White Buffalo has not yet published the results of its sterilization programs in any peer-reviewed journals, and Ms. DeNicola said it was waiting to obtain more data. But so far, a similar-sized sterilization program in San Jose, California, has seen a mortality rate of less than 1 percent, and has resulted in a decrease to the deer population of about 40 percent. A project in upstate New York has seen equally low mortality rates, she said.

The deer’s tags allow them to be traced, so that White Buffalo can keep track of what has happened to them. Most of the deer that do die, Ms. DeNicola said, get hit by cars.

Wendy Chamberlin, an animal activist and wildlife rescue rehabilitator, said that although she herself would rather see immunocontraception, she is still a supporter of sterilization programs instead of an organized culling of the herd.

“I think the most important thing is to figure out why this happened, how this happened, and if it had anything to do with sterilization, how to prevent it from happening again,” she said.

“But everyone wants to find a nonlethal way to help control the deer population. Sterilization isn’t the best way, but it’s one way and it’s highly recommended by the humane society,” she added.

Stephanie Boyles Griffin, of the Humane Society of the United States, said that its  stance is that any nonlethal method is better than the alternative, better than culling.

“There’s not a zero mortality rate, but there’s no situation where you’re handling a wild animal where there’s a zero mortality rate,” she explained.

“The intent is not to kill animals, knowing that in certain situations, despite our best efforts, we may have mortality,” she said.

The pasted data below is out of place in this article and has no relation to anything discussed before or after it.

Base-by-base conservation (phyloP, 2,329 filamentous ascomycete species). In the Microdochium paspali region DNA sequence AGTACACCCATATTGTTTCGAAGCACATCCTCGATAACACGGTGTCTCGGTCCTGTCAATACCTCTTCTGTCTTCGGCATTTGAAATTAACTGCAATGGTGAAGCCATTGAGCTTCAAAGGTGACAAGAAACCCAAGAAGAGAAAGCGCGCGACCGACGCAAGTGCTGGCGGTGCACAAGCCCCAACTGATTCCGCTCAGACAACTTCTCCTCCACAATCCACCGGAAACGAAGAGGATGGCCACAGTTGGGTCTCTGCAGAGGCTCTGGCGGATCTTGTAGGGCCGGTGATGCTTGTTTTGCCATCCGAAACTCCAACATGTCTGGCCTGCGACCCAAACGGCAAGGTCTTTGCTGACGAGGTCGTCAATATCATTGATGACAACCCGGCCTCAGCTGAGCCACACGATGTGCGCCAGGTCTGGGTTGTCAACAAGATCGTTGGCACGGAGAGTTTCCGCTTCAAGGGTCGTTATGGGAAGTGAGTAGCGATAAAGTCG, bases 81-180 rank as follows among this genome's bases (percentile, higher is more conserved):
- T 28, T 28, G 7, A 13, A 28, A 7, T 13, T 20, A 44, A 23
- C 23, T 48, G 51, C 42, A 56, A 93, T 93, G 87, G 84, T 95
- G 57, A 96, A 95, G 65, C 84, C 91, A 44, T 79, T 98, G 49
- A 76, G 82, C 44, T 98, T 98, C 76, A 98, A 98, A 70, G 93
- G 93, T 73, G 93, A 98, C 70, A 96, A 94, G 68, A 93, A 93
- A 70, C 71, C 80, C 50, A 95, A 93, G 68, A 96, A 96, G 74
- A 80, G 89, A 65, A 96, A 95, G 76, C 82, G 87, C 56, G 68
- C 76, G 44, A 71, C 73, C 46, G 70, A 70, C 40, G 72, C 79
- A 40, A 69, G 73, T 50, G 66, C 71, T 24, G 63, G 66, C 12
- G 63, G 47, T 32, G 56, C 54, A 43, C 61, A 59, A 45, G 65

“It is our understanding that this was not a complication directly related to the ovarectomy,” said Village Administrator Becky Molinaro, who said that the whole incident has been very upsetting. “The village continues to be supportive of the program,” she added.

Mr. Cullum remains uneasy about the whole process. “The choice to interfere with these animals with chemicals, and doing field surgeries and separating them from herds, releasing them back into the elements,” he said, “It just doesn’t ring right with me. It doesn’t seem fair to the animal.”


Sag Harbor Volunteer Ambulance Will Get Some Paid Help

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By Stephen J. Kotz

The Sag Harbor Volunteer Ambulance Corps will join the growing number of East End emergency providers whose ranks will be bolstered by part-time, on-call paramedics.

Despite the misgivings of Mayor Brian Gilbride, who said he feared a paid program represented the beginning of “the end of volunteerism as we know it,” the village board earmarked $110,000 for the program in next year’s budget.

The program will enable the ambulance corps, which currently has only 27 members, about half of whom are trained as EMTs, to hire on-call professionals who will be on duty at the ambulance headquarters 24 hours a day, seven days a week to bolster both response times and the quality of initial care.

The village board will hold a public hearing at 4 p.m. on Wednesday, April 8, at the Municipal Building on the proposed $8.58 million budget, which increases spending by just under 1 percent.

According to village Treasurer Eileen Tuohy, the budget will result in “a very minor change to last year’s tax rate of $2.792 per $1,000 of assessed valuation, but that village officials were still waiting for the Southampton Town Assessor’s office to provide it with this year’s total assessed valuation, so the tax rate can be set.

Separately, the board has set a sewer fund budget of $581,143 that will be collected in fees from those businesses and residences that are connected to the village sewer line. That’s $40,000 less than a year ago and that reduction is the result of a $40,000 cut in the line budgeted for sludge removal fees.